Bulgaria’s Burgas to Offer 3D Projections in Aquae Calidae – Thermopolis Bath of Ottoman Sultan Suleiman the Magnificent
The municipal authorities of Bulgaria’s Black Sea city of Burgas plans to offer 3D projections inside the recently restored bath of Ottoman Turkish Sultan Suleiman the Magnificent (r. 1520-1566 AD), which will be opened for tourists as part of the Aquae Calidae – Thermopolis Archaeological Preserve.
Aquae Calidae – Thermopolis (meaning “hot waters” in Latin) has been famous as a “spa resort” since ancient times because of its mineral springs, and was visited by ancient and medieval rulers including Macedon Kings, Bulgarian Khans, Byzantine and Latin Emperors, and Ottoman Sultans.
Burgas Municipality has announced a tender for acquiring the necessary 3D mapping equipment.
Sultan Suleiman I the Magnificent’s bath at the ancient and medieval city of Aquae Calidae – Thermpolis is expected to welcome its first tourists in the summer of 2015.
The originally Ancient Thracian, Greek, and Roman thermae, also used by the rulers of the First Bulgarian Empire (632/680-1018 AD), were destroyed in the wars between the crusaders’ Latin Empire (1204-1261 AD) and the Second Bulgarian Empire (1185-1396 AD).
After these clashes the city of Thermopolis never recovered but the mineral baths themselves were rebuilt later and used by Ottoman Turkish Sultan Suleiman I the Magnificent in 1562.
Burgas Municipality has decided to utilize the bath of the Turkish sultan as one of the elements of the tourist attraction to be created after the excavation, conservation, and restoration of the ancient-medieval Archaeological Preserve Aquae Calidae – Thermopolis because the bath has been found to be preserved in a good condition.
After its restoration, the bath of Sultan Suleiman the Magnificent will be turned into a museum, and will be exhibited with its original look. Its inside is covered with marble and typical Oriental ceramics, and the added lighting further will enhance further the tourists’ experience, Burgas Municipality says.
In the sultan bath-turned-museum, visitors will be able to watch a 3D mapping projection of a 25-minute film telling the story of Aquae Calidae – Thermpolis from the time of the Ancient Thracians until the time of Ottoman Sultan Suleiman I.
The originally Ancient Thracian city of Aquae Calidae (meaning “hot waters” in Latin) is an archaeological site located on the territory of Bulgaria’s Black Sea port city of Burgas, on the site of today’s Burgas quarters of Vetren and Banevo.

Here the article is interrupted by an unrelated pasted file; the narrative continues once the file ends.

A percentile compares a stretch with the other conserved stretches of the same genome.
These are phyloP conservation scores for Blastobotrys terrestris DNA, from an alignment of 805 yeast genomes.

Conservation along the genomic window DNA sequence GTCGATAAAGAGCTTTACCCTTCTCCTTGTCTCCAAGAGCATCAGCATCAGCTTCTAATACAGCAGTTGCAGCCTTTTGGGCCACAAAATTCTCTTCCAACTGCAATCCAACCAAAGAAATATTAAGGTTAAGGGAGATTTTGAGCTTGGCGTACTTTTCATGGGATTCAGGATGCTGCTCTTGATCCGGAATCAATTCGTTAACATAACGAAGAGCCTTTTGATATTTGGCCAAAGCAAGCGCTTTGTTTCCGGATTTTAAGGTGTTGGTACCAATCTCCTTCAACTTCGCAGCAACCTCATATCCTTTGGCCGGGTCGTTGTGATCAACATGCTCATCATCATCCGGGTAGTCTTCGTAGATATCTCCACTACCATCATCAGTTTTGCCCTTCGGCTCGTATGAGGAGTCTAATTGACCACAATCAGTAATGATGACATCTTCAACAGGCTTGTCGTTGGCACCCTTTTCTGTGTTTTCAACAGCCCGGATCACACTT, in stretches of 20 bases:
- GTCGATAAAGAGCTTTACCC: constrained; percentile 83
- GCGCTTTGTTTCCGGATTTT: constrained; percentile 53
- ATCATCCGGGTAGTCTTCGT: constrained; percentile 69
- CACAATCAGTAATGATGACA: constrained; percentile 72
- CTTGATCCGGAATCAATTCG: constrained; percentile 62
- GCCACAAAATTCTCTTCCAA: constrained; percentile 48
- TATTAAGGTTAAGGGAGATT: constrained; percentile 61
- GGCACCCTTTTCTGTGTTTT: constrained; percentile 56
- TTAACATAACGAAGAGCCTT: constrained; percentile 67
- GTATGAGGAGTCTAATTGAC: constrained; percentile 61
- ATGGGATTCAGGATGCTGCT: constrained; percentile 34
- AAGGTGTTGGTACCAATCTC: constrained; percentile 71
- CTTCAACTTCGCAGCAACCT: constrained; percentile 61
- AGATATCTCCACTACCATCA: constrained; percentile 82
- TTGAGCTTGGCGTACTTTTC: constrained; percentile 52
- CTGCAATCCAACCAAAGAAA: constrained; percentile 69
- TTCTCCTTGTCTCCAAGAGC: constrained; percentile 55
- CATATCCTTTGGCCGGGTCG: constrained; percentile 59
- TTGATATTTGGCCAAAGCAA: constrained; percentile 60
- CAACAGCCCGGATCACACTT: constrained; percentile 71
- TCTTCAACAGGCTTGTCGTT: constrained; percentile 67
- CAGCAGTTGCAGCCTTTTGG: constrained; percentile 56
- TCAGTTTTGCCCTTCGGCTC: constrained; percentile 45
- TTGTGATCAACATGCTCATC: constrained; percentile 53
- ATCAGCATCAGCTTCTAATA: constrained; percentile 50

It is proven that Aquae Calidae – known in the Middle Ages as Thermopolis or Therma – was visited by important ancient and medieval rulers such as Philip II of Macedon (r. 359-336 BC), Byzantine Emperors Justinian I (r. 527-565 AD) the Great and Constantine IV the Bearded (668-685 AD), Bulgarian Khan (or Kanas) Tervel (r. 700-718/721), and Ottoman Turkish Sultan Suleiman the Magnificent (r. 1520-1566 AD).
Archaeological excavations have found that the Aquae Calidae mineral baths were used as early as the Neolithic Age, with three prehistoric settlements being located there in the 6th-5th millennium BC.
The Ancient Thracians settled near the mineral waters in the middle of the 1st millennium BC, turning the major spring into the revered ancient “Sanctuary of the Three Nymphs” by the middle of the 1st century AD when the Roman Empire was wrapping up the conquest of Ancient Thrace. The earliest written testimony about the ancient spa resort Aquae Calidae dates back to the 4th century BC when Philip II of Macedon went there.
The name “Aquae Calidae” comes from the name of a Roman road station near the mineral springs which was erected along the major Roman road Via Pontica running along the Western coast of the Black Sea. The Sanctuary of the Three Nymphs was revered in Roman times.
The Roman baths at Aquae Calidae were rebuilt and expanded in the early years of the Byzantine Empire – the 4th-5th century, with fortress walls constructed during the reign of Emperor Justinian I the Great.
In the Middle Ages, Aquae Calidae became known as Therma or Thermopolis (“warm city” in Greek). In 708 AD, Khan (or Kanas) Tervel, ruler of the First Bulgarian Empire, defeated the army of Byzantine Emperor Justianian II (r. 685-695 and 705-711 AD) in the first Battle of Anchialos close to Thermopolis, conquering the ancient and medieval “spa resort” for Bulgaria. Another interesting episode from the history of Thermopolis has to do with the so called Latin Empire established when the knights from the Fourth Crusade conquered Constantinople.
After Tsar Kaloyan (r. 1197-1207 AD) of the Second Bulgarian Empire defeated the crusaders in the Battle of Adrianople in 1205 and captured Latin Emperor Baldwin of Flanders (also Baldwin I of Constantinople), the next year the Latin Emperor’s brother, Henry of Flanders, marched against Bulgaria conquering Thermopolis, looting the city and burning it to the ground.
The city of Thermopolis never recovered even though the mineral baths themselves were rebuilt later and used by Ottoman Turkish Sultan Suleiman I the Magnificent in 1562. In modern-day Bulgaria, in the 20th century the town near the mineral baths was known as Banevo until the 1980s when it was renamed to Burgas Mineral Baths; it became part of the city of Burgas in 2009.
Aquae Calidae – Thermopolis was first excavated in 1910 by renowned but controversial Bulgarian archaeologist Bogdan Filov (known as Bulgaria’s pro-German Prime Minister during World War II). The contemporary excavations were started in 2008 by Senior Fellow Tsonya Drazheva and Ass. Prof. Dimcho Momchilov. In 2011, the ancient and medieval city was formally declared “The Aquae Calidae – Thermopolis Archaeological Preserve”.